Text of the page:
Here’s the thing about the ‘user-centric’ model of music-streaming payouts: it’s nowhere near as simple as a lot of people think it is, on several levels. The idea of each streaming subscriber’s monthly payment (well, the portion of it that is paid out in royalties) being divided only between the artists they have listened to that month, rather than going into a central pool to be divided based on service-wide streams, *feels* like a fairer way of doing things, it’s true.
Complication one: the handful of studies conducted so far in an effort to understand what the impact of switching to a user-centric model would be have been… inconclusive. But it’s been clear that it’s not as simple as ‘independent / niche-genre artists getting loads more cash’. Complication two: those studies also haven’t nailed down how expensive and/or difficult it would be for streaming services, labels, publishers and collecting societies to implement the user-centric model (costs that could have an impact on the payouts). Complication three: what happens if some rightsholders and/or streaming services switch, and others don’t? How on earth would the entire industry be mobilised to switch at once?
It *feels* fairer, but calls on conference stages and in columns along the lines of ‘let’s go user-centric!’ often underestimate those complications. That’s not a reason to write off the idea, mind: it should be a spur to at least commission some bigger, wider-angle research to build on the good work done by (for example) the Finnish Musicians’ Union last year. You can read more about that here.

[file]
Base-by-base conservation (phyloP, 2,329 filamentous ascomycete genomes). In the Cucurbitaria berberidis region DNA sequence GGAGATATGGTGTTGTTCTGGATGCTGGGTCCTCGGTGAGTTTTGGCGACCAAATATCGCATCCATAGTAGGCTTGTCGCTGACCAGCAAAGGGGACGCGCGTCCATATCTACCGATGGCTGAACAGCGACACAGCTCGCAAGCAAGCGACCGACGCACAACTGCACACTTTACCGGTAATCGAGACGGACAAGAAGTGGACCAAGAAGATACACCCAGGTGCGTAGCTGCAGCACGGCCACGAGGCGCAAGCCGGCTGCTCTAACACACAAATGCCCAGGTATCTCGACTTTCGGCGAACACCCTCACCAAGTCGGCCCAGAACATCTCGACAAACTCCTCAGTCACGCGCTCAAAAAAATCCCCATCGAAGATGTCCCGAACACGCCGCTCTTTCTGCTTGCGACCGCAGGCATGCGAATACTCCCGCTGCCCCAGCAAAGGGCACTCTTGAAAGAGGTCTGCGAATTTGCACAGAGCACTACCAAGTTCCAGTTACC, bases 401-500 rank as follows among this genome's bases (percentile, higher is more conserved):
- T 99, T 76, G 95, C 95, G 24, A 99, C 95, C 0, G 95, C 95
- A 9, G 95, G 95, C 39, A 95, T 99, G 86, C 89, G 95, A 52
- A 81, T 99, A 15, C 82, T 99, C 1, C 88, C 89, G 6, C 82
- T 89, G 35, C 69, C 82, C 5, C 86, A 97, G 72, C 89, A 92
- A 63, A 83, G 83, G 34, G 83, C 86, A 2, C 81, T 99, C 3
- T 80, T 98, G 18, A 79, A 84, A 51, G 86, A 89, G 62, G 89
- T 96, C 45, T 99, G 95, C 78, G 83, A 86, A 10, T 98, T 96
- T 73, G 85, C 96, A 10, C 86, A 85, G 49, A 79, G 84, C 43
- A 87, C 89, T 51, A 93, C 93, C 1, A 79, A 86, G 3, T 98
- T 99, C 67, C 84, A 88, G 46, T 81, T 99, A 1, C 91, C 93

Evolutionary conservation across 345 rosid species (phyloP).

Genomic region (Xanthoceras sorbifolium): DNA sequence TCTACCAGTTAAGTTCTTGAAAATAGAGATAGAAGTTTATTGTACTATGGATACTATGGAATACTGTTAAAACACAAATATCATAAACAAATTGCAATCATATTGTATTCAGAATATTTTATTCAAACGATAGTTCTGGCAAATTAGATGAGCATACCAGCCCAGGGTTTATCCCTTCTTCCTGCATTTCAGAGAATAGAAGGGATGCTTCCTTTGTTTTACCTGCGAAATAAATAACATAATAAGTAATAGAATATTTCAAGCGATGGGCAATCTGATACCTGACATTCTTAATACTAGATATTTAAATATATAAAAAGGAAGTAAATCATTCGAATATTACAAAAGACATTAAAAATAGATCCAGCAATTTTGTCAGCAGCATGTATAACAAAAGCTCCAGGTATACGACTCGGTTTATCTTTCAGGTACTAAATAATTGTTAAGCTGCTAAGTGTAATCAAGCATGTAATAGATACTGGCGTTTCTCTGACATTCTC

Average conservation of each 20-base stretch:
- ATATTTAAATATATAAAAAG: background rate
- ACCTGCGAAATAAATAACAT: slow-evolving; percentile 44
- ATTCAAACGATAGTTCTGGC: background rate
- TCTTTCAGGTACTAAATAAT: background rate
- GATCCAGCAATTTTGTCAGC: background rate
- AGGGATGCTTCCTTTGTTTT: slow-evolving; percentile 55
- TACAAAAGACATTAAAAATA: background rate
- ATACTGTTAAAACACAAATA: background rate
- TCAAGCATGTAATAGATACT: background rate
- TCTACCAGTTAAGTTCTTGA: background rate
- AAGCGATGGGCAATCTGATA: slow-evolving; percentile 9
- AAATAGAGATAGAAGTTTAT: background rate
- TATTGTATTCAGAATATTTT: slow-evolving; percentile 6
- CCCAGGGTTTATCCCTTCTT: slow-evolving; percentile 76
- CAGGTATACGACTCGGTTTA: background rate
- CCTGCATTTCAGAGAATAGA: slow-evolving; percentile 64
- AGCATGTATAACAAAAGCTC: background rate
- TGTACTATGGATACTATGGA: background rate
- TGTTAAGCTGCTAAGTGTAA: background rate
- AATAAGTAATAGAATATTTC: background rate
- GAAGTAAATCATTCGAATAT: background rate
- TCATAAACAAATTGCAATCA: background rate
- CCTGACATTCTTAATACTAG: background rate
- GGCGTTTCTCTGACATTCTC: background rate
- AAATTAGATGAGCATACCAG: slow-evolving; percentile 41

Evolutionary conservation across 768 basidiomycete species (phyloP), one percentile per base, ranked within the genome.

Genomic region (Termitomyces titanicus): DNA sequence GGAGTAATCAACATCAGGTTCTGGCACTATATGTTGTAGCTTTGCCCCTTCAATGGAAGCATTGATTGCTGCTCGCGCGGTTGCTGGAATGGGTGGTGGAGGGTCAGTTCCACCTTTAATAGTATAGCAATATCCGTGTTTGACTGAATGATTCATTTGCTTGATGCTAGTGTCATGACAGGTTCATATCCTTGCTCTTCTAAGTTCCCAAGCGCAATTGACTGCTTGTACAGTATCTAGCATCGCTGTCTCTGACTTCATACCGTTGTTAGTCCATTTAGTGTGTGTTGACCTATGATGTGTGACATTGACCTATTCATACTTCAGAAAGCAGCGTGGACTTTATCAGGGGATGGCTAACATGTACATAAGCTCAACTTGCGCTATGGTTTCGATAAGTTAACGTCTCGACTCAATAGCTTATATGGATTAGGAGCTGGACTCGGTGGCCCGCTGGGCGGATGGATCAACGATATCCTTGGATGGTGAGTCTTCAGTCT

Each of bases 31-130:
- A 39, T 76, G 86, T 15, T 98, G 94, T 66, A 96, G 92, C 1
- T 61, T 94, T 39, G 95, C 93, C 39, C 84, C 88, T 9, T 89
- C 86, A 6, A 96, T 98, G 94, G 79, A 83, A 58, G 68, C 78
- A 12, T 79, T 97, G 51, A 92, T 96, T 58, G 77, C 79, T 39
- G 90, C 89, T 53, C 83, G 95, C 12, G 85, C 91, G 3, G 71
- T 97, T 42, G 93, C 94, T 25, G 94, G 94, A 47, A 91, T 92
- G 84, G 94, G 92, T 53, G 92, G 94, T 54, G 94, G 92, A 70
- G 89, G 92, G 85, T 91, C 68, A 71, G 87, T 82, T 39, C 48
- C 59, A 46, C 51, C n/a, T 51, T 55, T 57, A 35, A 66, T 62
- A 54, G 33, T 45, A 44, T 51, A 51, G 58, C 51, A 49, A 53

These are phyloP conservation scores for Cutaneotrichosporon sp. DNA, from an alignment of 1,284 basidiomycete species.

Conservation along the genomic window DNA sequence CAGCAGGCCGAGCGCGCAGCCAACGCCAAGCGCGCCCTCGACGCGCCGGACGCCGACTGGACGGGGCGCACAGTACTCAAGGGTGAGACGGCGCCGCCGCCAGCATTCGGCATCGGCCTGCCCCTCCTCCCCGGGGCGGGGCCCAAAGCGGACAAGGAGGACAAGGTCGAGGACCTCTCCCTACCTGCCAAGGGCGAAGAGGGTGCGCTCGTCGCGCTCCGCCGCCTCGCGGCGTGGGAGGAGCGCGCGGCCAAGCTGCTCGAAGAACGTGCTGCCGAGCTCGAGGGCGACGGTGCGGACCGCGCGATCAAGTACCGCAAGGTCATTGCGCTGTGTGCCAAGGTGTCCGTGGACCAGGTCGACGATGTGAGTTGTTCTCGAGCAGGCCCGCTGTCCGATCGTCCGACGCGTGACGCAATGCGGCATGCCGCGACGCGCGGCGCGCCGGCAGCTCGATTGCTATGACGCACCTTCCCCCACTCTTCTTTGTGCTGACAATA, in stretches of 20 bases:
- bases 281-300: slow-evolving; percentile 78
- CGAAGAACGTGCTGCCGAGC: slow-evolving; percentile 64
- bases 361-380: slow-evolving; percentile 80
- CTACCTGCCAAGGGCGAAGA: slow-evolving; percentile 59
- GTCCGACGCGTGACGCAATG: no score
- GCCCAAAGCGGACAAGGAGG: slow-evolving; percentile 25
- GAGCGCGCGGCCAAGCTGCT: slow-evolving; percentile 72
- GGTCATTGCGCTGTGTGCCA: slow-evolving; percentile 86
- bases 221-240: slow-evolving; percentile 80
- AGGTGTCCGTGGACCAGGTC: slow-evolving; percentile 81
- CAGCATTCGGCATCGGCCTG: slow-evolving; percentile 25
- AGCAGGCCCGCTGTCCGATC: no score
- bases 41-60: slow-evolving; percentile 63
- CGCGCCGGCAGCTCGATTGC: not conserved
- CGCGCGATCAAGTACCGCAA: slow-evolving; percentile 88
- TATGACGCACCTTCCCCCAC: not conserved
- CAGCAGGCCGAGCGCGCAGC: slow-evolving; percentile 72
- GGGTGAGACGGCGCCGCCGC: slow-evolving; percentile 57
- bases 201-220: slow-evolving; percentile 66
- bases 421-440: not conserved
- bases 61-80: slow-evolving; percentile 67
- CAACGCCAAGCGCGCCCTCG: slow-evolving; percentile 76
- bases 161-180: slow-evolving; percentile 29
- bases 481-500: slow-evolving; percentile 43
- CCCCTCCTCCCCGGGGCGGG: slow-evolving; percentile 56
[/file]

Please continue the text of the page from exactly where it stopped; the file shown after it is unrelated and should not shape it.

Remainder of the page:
Another recent paper was co-authored by Spotify’s chief economist Will Page and former PRS for Music and ASCAP exec David Safir. Their ‘Money In, Money Out’ report was published in August 2018, but now they have followed it up with a new study: ‘User-Centric Revisited: The Unintended Consequences of Royalty Distribution’, published with Ovum and made available via Serci, the Society for Economic Research on Copyright Issues.
We won’t lie to you: it’s a serious economic publication rather than a piece designed for casual readers. Strap yourself in for the equations! But one of the key points made by Page and Safir is the need to talk more about ‘user behaviour’ – how much people stream and how many artists they listen to – in order to understand why a streaming services might choose to go user-centric AND why an artist might prefer to have their music on user-centric or pro-rata (the current payouts model) services, according to that fan behaviour.
“Under ‘pro rata,’ an artist is less concerned with diversity and will simply prefer the platform whose users stream their music most. Under ‘user-centric,’ artists prefer streaming platforms where their listeners exhibit less diversity in taste,” is one of the key lines, for example.
The paper is a contribution to an important debate that, for all those challenges, deserves plenty more discussion in the coming months and years. However, it also reminds us of the challenge around user-centric: that the people who really understand its complications aren’t yet able to make firm recommendations about whether the industry should adopt the model. Meanwhile many (not all) of the people recommending that it should haven’t yet got their heads around the complications.
More research can help on both counts: to help the former group of people reach a firm conclusion, and to plug the knowledge gaps for the latter group of people. Perhaps the best move now would be to encourage the big streaming services to throw their weight behind such research with their own (global) data and expertise – not just for internal consumption, but in public collaboration with the industry. But even those kinds of studies come fraught with their own complications…
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